Carolina Journal News Reports
RALEIGH — The General Fund cost of operating the State Health Plan is expected to rise about $90 million from fiscal years 2013-14 to 2015-16, but that is a slower growth trend than in past years, and Obamacare will have little effect on it, officials say.
General Fund costs will ratchet up from about $1.9 billion in fiscal year 2013-14 to $1.95 billion in 2014-15, and $1.99 billion by 2015-16, David Vanderweide in the General Assembly’s Fiscal Research Division told Carolina Journal.
And even though members of the State Health Plan have expressed frustrations as they’ve tried to sign up for coverage in 2014 that are not unlike those from people who’ve tried to enroll in Obamacare, a spokesman for state Treasurer Janet Cowell says the two circumstances are unrelated.
Premiums from employees and retirees are not included in those cost increases. Nor is revenue from other sources that fund some government positions, including money from the Highway Fund, receipts, federal funds, or local funds. Including those, total state health plan expenses are expected to be $2.7 billion in 2013-14, $2.9 billion in 2014-15, and about $3 billion in 2015-16.
The pending General Fund increases reflect roughly 2 percent higher costs per year. “That is below the typical increase” of about 5 percent annually, Vanderweide said.
“In total the amount of the Affordable Care Act [adjustments] has a minimal impact on the state health plan” in terms of costs, he said. “You would expect to have a minimal impact on a group that already had [health insurance] coverage.”
Two State Health Plan policies will include expanded services that are Obamacare-compliant, even though the state did not have to broaden its offerings; the State Health Plan was grandfathered in under the national health reform law and allowed to offer the same coverage it provided in 2013.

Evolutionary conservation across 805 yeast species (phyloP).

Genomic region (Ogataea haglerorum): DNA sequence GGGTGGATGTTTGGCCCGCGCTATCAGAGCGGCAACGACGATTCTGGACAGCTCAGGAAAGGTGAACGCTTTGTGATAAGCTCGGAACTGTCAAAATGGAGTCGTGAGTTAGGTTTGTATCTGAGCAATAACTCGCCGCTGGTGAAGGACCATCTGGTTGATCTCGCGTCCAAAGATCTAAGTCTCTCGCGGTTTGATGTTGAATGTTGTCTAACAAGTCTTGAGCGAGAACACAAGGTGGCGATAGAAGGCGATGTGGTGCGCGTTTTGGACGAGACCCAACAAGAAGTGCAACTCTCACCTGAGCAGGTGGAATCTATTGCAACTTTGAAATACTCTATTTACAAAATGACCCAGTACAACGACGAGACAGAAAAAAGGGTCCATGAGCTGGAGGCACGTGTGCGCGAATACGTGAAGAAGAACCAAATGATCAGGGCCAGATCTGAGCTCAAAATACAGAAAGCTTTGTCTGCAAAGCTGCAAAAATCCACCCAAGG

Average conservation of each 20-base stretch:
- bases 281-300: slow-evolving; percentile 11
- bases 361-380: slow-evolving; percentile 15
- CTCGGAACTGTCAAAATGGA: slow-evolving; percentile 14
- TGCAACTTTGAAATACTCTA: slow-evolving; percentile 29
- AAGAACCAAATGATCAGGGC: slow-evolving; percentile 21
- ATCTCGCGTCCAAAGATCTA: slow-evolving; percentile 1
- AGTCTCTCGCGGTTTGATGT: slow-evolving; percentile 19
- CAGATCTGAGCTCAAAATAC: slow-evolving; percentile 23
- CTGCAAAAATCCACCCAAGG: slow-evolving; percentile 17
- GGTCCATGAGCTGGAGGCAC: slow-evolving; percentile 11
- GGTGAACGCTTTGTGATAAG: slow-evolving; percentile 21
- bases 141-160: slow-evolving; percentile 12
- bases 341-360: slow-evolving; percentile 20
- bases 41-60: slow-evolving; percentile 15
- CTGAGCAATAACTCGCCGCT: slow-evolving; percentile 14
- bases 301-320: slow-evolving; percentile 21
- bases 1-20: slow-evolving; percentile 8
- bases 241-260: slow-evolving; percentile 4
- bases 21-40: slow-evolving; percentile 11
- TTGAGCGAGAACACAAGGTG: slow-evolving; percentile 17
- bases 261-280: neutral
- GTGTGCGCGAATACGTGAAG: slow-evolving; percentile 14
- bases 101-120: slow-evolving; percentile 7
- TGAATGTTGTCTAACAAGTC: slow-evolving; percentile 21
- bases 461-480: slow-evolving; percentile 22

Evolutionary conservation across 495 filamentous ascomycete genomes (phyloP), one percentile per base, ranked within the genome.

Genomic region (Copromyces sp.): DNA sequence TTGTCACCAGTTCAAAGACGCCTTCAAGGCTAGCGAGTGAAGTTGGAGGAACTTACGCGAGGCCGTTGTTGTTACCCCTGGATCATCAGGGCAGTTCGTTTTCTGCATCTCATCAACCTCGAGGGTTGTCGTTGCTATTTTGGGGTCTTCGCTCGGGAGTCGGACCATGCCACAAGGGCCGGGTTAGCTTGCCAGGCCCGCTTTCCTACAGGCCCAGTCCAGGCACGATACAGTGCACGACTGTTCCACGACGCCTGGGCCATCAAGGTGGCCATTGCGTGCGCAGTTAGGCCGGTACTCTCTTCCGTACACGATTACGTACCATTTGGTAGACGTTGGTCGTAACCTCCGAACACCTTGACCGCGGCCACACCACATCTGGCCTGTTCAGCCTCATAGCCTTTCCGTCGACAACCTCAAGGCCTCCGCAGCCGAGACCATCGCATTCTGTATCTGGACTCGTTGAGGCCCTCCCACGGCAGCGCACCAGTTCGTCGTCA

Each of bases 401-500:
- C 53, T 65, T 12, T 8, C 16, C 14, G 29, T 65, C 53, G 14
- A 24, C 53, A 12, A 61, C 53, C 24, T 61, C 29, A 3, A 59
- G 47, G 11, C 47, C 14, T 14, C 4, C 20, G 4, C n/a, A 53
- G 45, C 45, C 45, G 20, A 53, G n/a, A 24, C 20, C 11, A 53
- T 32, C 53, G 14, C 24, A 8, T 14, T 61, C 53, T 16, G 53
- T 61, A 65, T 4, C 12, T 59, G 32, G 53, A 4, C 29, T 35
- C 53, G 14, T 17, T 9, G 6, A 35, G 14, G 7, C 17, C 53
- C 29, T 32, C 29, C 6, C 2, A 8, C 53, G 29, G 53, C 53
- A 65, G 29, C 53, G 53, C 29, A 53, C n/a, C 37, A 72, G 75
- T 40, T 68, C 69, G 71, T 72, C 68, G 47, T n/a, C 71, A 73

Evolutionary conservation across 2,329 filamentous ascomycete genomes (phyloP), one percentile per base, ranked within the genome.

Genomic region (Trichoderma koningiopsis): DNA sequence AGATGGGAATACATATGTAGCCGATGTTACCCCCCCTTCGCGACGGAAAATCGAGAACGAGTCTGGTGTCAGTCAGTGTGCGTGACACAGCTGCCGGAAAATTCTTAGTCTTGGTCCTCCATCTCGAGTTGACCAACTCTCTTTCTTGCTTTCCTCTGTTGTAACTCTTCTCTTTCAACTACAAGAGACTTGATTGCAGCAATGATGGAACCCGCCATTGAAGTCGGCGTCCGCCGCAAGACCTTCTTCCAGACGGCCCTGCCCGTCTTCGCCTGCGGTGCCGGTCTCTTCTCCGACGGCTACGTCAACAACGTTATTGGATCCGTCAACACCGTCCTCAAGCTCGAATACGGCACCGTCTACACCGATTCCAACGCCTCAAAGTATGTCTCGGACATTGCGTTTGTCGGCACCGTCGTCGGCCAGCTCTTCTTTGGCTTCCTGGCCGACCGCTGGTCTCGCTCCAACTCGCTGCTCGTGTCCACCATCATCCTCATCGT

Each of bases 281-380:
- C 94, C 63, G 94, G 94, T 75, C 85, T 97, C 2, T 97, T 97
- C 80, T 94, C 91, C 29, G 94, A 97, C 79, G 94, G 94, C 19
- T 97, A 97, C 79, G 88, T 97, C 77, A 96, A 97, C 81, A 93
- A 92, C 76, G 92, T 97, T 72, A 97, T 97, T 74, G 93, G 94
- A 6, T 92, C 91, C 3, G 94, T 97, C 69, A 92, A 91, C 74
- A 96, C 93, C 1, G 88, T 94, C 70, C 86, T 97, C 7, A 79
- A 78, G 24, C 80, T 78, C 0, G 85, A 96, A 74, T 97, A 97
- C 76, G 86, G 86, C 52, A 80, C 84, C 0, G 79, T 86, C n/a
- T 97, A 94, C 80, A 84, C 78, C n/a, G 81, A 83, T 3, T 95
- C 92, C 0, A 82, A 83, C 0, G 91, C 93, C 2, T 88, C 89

Determining the scope and cost effects of some Obamacare-related changes, such as dependent care coverage, are difficult to gauge precisely and will be monitored by state officials.
Despite that mostly good news for taxpayers, the state has been besieged with calls the past several weeks from frustrated State Health Plan members, complaining they could not process their health plan selections for the coming year.
“Online enrollment is available, up, and running, as it has been since Oct. 1,” treasurer’s office spokesman Schorr Johnson said in response to the outcry.
Even though the open enrollment period was supposed to end Oct. 31, about half of the State Health Plan members had not made a selection as of Oct. 25. “The plan’s eligibility and enrollment vendor is experiencing a high volume of calls, which is leading to longer wait times than desired. The vendor is working to address this issue,” and extended open enrollment through Nov. 15, Johnson said.
Some members probably are satisfied with the basic 70/30 plan and will take no action, Johnson said.
The treasurer’s office has been administering the State Health Plan for some 650,000 state workers, retirees, and dependents since the General Assembly gave it that responsibility in 2011.
“Folks are running the gamut with their frustrations,” said Toni Davis, communications director for the State Employees Association of North Carolina, which represents state workers and state retirees.
Complaints range from not being able to enroll online, difficulty getting a representative on the phone to provide enrollment services, vendor representatives hanging up on callers, and lack of either a confirmation number when members enroll or an email confirmation of the enrollment, Davis said.